There's nothing like a camping trip to make you realize how little you need.
My husband and I took our camper trailer up to Carbondale and found a nice spot in a campground alongside the Crystal River. It was amazing how instantly relaxing it was to have to do NOTHING.
We fixed a pasta dish for dinner that was loaded with sauteed odds and ends from the garden. Basically, I made due with part of a zucchini, some onion, some yellow squash, some diced tomato and some Swiss chard leaves. I cooked up a few turkey sausage links, diced them up and then added them to the vegetables, along with some cooked penne pasta and some fresh shredded Parmesan cheese.
I forgot to bring herbs, so we just used salt and pepper. It was delicious!
The next morning, I cooked more of the turkey sausage links, and sauteed more of those same veggies in the skillet. This time I added a few beaten eggs for an omelet, and topped it with a few spoonfuls of homemade salsa. A pot of fresh coffee, a sliced banana on the side, and we were set.
Once again I was surprised at how simple good eating can be, especially at a time when people are giving away their excess garden produce. It's a wonderful time of year for that very reason.
If I could pick a word that best describes it, it would be abundance.
Sitting in that little trailer with a good book and listening to the crickets at night, I couldn't help but feel deeply satisfied.
I thought: "What do we really need?"
At the very least, a clean, dry place to sleep at night, good food and clean water. Those few things alone set most of us in this country apart from so many people on this earth.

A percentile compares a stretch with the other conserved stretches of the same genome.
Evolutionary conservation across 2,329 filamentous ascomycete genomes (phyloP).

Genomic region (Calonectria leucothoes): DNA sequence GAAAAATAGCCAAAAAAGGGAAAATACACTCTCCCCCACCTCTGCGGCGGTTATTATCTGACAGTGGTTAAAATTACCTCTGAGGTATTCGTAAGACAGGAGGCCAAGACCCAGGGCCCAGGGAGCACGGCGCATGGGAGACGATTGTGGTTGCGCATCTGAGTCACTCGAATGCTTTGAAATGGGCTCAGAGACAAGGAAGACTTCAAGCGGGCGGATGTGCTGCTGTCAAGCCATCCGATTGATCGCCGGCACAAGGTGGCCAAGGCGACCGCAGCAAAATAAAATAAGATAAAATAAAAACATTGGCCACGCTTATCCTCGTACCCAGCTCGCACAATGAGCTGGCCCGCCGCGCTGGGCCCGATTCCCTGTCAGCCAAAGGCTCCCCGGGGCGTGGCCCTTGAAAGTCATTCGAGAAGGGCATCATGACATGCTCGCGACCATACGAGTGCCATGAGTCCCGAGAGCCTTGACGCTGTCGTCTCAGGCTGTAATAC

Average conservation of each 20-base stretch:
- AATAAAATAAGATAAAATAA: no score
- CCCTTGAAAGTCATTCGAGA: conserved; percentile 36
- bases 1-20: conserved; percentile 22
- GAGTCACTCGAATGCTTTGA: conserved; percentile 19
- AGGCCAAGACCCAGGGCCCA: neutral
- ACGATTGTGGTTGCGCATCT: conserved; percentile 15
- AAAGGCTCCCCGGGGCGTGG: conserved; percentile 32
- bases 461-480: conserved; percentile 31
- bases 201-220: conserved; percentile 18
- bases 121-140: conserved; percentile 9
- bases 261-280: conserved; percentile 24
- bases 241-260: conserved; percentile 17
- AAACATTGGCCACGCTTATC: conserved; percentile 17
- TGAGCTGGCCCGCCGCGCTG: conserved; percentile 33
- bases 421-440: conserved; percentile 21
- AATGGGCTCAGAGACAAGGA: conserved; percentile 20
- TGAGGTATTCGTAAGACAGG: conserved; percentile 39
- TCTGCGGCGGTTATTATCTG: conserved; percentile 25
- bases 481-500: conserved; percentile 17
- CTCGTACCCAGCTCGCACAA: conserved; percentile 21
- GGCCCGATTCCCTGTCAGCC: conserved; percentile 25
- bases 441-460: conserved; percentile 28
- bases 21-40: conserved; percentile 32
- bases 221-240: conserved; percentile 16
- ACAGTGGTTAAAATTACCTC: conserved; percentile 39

Every single person should have at least that, and those of us who do should be grateful every single day that we are that blessed. If we're not sick, we're even more fortunate.
This was just an overnight trip. We left Sunday morning and we were back by noon on Monday.
But was such short a time worth it?
It reminded me of one Sunday many years ago when we decided on the spur of the moment to pack up the kids and "go somewhere." We drove up above Rifle to a fish hatchery. Then we had a picnic. Not such a big deal on what was back then a pretty frugal budget.
As we were driving back, I remember thinking that someday trips would be more exciting.
That's when my then 5-year-old son piped up: "This was the best day of my whole life!"
I thought of that day during our short getaway this week.
Just like the food, it was about quality, not quantity.
Spending the night in a campground beside the Crystal River was just enough of a respite to provide a fresh perspective. But that can also come from a walk along the river trail, or a drive through the vineyards of East Orchard Mesa.
We don't need as much as we think, and most of us have so much more than we know!
Paula M. Anderson is a local writer who has done presentations on Eating Well throughout the community. She is author of "Eat Well, Be Well," a booklet for forming a healthy relationship with food. Contact her at email@example.com.